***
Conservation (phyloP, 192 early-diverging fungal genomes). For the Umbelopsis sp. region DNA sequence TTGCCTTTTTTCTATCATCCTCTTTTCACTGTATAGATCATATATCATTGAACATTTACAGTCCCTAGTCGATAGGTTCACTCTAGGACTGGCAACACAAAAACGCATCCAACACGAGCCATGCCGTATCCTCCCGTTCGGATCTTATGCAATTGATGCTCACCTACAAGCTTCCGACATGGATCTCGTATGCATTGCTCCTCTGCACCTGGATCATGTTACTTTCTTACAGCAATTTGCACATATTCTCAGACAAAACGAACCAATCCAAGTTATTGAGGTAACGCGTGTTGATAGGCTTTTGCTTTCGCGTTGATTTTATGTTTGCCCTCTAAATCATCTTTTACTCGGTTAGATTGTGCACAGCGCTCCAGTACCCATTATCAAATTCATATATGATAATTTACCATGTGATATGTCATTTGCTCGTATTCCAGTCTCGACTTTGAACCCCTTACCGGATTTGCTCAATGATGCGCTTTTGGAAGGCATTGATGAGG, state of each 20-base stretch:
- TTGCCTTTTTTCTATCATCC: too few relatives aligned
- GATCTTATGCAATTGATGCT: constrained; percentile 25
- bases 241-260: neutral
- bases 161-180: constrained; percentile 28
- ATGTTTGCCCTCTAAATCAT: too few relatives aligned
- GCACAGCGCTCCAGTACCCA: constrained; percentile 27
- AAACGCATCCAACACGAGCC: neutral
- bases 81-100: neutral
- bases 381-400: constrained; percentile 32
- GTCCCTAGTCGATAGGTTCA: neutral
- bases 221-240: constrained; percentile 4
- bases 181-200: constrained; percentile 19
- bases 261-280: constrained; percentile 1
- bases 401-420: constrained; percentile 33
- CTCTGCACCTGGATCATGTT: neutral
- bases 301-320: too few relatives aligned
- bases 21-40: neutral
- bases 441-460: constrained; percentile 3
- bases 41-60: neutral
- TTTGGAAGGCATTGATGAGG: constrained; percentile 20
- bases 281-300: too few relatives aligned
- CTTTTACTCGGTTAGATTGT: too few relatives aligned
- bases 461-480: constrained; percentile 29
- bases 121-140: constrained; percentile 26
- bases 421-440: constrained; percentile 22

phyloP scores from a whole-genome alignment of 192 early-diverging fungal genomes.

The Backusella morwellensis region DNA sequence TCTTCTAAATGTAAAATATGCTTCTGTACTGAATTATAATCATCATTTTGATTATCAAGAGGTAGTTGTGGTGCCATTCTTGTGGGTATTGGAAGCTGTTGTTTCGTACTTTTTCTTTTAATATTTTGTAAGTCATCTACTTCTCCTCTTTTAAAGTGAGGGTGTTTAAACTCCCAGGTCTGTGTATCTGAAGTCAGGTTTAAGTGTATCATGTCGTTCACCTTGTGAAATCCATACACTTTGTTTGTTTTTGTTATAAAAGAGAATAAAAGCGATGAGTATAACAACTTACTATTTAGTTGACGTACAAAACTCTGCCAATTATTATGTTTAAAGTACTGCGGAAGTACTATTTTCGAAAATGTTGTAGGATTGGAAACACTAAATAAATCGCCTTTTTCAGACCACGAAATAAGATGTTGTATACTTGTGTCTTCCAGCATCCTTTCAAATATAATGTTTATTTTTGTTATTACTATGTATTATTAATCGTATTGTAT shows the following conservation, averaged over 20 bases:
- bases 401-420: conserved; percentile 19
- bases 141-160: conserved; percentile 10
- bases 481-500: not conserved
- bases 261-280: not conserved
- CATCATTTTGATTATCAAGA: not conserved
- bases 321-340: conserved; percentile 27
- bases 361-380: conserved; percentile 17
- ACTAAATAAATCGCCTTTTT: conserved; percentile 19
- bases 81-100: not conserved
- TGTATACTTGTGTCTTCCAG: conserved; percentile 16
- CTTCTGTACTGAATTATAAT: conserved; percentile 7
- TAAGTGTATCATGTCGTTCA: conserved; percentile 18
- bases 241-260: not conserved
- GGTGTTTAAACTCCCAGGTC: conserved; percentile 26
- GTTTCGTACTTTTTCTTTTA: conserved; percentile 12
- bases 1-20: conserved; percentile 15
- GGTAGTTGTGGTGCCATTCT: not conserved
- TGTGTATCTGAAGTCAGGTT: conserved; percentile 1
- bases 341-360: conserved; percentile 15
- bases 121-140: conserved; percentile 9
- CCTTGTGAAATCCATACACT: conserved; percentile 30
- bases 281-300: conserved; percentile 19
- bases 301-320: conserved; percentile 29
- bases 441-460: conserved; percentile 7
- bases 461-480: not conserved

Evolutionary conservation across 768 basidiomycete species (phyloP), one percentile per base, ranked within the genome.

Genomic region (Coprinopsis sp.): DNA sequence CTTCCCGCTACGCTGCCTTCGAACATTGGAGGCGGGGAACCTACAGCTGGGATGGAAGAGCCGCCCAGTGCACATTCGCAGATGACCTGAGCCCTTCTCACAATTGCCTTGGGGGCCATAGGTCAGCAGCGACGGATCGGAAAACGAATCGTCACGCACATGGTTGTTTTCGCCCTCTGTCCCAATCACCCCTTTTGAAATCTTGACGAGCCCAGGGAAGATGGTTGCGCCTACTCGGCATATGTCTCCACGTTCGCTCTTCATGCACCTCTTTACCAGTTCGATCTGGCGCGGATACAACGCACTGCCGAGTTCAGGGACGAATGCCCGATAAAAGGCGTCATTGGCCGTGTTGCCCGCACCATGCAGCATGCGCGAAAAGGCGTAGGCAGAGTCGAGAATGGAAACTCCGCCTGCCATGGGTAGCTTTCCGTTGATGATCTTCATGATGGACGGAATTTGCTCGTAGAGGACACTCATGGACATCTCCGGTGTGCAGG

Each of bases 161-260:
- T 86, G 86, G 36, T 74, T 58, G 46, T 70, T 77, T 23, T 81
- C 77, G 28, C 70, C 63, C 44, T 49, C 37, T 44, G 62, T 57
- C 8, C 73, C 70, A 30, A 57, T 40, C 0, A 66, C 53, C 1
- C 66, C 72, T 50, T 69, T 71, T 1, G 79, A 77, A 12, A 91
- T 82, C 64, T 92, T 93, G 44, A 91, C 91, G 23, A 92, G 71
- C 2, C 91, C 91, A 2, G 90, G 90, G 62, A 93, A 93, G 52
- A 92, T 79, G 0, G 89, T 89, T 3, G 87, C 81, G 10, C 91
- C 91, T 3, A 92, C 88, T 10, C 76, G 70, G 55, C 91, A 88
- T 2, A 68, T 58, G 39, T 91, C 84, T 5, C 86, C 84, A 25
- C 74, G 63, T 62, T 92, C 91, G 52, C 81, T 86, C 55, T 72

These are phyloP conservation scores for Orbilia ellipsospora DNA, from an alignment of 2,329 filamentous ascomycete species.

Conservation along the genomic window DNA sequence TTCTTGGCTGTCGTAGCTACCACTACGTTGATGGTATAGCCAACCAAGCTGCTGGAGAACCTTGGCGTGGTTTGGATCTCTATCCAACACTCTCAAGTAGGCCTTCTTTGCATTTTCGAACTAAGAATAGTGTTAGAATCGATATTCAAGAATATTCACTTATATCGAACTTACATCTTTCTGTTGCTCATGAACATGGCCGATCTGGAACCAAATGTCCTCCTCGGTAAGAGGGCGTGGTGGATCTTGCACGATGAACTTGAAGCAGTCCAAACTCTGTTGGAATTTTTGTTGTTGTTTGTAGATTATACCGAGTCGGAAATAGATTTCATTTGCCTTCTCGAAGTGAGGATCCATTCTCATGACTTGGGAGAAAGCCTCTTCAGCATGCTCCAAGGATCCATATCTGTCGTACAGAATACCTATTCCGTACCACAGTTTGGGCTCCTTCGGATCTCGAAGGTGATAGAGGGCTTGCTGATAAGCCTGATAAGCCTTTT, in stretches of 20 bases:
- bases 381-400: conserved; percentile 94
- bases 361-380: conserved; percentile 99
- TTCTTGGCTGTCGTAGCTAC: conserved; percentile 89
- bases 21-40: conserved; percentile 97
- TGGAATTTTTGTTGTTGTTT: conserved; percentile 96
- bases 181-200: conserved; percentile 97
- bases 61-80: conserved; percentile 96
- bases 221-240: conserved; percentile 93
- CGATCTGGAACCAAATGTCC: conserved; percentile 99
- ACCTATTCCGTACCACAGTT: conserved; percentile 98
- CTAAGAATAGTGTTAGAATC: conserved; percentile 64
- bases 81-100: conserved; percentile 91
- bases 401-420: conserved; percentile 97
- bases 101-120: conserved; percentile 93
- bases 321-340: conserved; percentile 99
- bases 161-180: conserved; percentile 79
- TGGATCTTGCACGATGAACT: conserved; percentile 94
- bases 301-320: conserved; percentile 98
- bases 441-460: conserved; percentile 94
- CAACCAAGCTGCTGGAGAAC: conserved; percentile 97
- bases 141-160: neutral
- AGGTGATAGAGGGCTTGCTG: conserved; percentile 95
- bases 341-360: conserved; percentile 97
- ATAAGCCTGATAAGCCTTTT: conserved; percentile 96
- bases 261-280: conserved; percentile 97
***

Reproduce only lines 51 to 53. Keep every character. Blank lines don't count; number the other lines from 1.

- bases 301-320: conserved; percentile 29
- bases 441-460: conserved; percentile 7
- bases 461-480: not conserved